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A woman Haj pilgrim's account

Last year, when a new policy allowed women pilgrims to go for Haj without a male companion, 1,400 set out from India. Manasi Shah speaks to a Hajjah

Manasi Shah   |     |   Published 01.12.18, 06:08 PM

Maqsooda Begum’s lifelong khwaahish has just been fulfilled. The 61-year-old resident of central Calcutta’s Beniapukur undertook the Haj pilgrimage this year. Maqsooda was one of the 48 women from Bengal who went to Saudi Arabia.

“Women have always had to go for Haj with a mehram — a male guardian who can be a father, brother, son or husband. But this year almost 1,400 women from India went without any,” says Naved Akhter, Maqsooda’s younger son.

Hajjah Maqsooda Begum is dressed in a lemon chikan salwar kurta; from beneath her cream dupatta, you can see her hennaed hair. Hajjah is the title bestowed on a woman Haj pilgrim; it is Haji for men. It has been three months since Maqsooda and her companions have returned. Unlike her sons, she wears her happiness with reserve. And every time she speaks about her journey, more than her words, her eyes do the talking.

It is her sons who talk about how their mother always wanted to go for Haj with their father, an IPS officer. After Maqsooda’s husband, Mohammad Shahabuddin, died in 1997, she kept asking her sons to take her for the pilgrimage. Says Naved, “But we had work commitments. Besides, going for Haj is not a tour, it is a very big deal. After you return, you have to change your lifestyle.”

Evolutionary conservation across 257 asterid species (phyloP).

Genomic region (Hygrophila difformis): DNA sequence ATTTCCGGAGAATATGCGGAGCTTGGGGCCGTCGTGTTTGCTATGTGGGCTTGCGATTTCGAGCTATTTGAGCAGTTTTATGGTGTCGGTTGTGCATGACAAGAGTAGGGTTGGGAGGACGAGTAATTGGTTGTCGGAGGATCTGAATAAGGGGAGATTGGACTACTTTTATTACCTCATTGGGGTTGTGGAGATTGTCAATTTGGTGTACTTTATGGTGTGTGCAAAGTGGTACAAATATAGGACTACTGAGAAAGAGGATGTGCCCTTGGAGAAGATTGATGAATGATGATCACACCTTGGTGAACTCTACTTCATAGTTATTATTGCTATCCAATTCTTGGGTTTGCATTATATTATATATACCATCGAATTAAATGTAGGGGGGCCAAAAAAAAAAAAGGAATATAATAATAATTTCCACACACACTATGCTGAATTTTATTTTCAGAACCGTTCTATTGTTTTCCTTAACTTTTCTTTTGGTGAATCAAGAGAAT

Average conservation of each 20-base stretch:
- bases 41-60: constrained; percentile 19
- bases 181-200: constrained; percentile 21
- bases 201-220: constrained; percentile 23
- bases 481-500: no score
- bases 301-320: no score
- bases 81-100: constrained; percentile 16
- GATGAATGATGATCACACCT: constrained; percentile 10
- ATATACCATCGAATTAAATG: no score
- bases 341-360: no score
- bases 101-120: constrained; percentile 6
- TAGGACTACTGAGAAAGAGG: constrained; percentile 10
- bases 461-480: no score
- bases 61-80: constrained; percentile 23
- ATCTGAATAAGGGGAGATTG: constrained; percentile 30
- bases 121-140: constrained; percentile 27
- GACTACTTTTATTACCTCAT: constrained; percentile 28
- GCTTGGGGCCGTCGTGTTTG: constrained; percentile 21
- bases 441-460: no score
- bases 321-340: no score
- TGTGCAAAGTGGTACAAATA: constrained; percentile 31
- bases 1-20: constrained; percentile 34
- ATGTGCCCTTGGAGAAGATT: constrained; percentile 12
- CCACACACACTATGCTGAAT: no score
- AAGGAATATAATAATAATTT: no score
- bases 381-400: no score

Typically, there is a lottery system for the selection of Haj pilgrims. This year, single women pilgrims were exempted. According to the new Haj policy announced by the Haj Committee of India in November 2017, women above 45 who wish to go for Haj but do not have a male companion are allowed to travel in all-women groups of four or more.

Who actually deserves credit for this, there is a debate. The BJP claims it is their initiative. In a tweet, minority affairs minister Mukhtar Abbas Naqvi reminded of the Prime Minister’s promise to facilitate as much, something he iterated in his last Mann Ki Baat address from 2017. Narendra Modi said: “When I first heard about it, I wondered how it could be possible! Who would have drafted such rules? Why this discrimination... even after 70 years of our Independence, we were the ones who had imposed these restrictions. For decades, injustice was being rendered to Muslim women but there was no discussion on it...”

But there is another version that credits the government of Saudi Arabia with having relaxed age-old rules. According to news reports, the kingdom of Saudi Arabia had altered the rules in 2014 itself.

Among the five basics of Islam, going for Haj is one. “You should go once in your life, if you are financially capable,” says Naved.

Though the core Haj is only for five days, the entire trip takes about 40 to 45 days. This, of course, is true only of those whose travel has been organised by the Haj House.

Explains Nadim, Maqsooda’s elder son, “Actually, one never knows if one will get a second chance or not. Family, economics, society are important factors too. So the Haj House plans it for a good length of time so one can pray well.” In terms of expense, it cost Maqsooda Rs 3 lakh, which included airfare, travel within Saudi Arabia and accommodation.